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The Anxiety That Comes With Using a Wheelchair for the First Time

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My birthday is coming up this weekend and I’m terrified. Not because I’m getting older, which is scary enough on its own, but because my boyfriend wants to take me to an amusement park – and for the first time I need to publicly defend my invisible disability and stand up for myself to get the assistance I need.

• What is Ehlers-Danlos Syndrome?
• What Are Common Ehlers-Danlos Syndrome Symptoms?

I’ve never used a mobility aid in public before because I am able to walk, but I get fatigued very quickly. Typically I only go places where I know have plenty of seating and minimal walking, but an amusement park is all walking and standing (most of the time with no shade cover or personal space) which triggers a flare-up for me. I don’t look disabled, and most of the time I have a very hard time referring to myself as disabled, even though that is my situation.

I’m having so much anxiety over the logistics of visiting a theme park with Ehlers-Danlos syndrome and fibromyalgia. I keep stressing over whether or not I should bring a wheelchair to keep myself from becoming fatigued, or if I should bring a walker and stand in line with everyone else even – though I know l will be fatigued within an hour or two and have to leave.

The thing is, I know that none of this should matter. I know that I should do what’s right for me and not worry about what strangers are thinking about me. This is my first time having to make this decision, as my symptoms and pain have been only increasing to this level within the past year, and I honestly never understood what was so difficult with going out in a wheelchair if you need it. My grandmother has needed one to leave the house for extended periods of time for years now, but she would rather stay home than go outside and be seen in a wheelchair. I finally understand the anxiety of not knowing how to be yourself in this new situation, and how to deal with people who stare – and even harder, the people who decide they need to step in and ask why you’re in a wheelchair and become judge and jury on whether or not you are “disabled enough” for assistance.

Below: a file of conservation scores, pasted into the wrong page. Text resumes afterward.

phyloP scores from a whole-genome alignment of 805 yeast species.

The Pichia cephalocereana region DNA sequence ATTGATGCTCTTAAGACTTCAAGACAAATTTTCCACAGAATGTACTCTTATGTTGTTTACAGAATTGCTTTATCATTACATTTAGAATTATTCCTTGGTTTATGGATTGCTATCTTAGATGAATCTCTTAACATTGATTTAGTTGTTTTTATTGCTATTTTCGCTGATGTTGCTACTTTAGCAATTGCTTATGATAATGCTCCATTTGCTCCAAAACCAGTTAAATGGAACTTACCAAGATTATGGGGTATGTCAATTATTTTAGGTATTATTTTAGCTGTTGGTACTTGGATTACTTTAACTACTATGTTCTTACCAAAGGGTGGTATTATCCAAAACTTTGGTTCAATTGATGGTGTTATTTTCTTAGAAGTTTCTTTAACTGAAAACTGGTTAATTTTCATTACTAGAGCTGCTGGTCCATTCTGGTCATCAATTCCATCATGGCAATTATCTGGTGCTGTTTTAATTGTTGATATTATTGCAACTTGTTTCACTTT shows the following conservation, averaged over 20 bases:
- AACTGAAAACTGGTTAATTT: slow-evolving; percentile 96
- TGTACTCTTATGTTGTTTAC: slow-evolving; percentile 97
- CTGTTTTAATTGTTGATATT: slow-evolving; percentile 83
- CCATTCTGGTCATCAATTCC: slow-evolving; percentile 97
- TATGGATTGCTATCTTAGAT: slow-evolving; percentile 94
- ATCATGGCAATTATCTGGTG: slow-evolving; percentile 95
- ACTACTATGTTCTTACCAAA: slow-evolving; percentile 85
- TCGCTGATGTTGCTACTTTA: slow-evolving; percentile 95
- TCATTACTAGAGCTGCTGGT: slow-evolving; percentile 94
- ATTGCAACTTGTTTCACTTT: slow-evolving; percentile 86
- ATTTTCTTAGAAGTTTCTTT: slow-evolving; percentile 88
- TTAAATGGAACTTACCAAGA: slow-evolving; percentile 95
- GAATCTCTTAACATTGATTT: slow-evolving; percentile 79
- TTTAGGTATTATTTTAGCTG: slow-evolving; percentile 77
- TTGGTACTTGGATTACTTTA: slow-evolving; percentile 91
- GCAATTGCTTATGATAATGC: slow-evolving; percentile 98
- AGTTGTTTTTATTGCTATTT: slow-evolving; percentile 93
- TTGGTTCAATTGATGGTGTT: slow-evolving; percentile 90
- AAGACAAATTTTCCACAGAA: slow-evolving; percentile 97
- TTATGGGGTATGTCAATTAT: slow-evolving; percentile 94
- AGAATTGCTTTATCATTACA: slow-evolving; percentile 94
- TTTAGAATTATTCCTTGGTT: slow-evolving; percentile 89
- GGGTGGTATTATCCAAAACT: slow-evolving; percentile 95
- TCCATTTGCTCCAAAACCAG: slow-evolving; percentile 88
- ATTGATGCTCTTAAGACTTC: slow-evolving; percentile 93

I’m still not sure if I’m going to go to the amusement park. My boyfriend said it’s completely my decision, whatever I’m comfortable with – he will back up 100 percent. I’m lucky to have someone there to support me, even when I don’t know how I need to be supported. I know this is just the first of many outings I will need to use a mobility aid for, and I need to get used to standing up for myself and doing what I need to do for my body and my health rather than worry about the judgement of strangers. Here’s to being “zebra strong” and doing what I feel is right for my body.

Getty Image by Halfpoint

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Originally published: June 10, 2018
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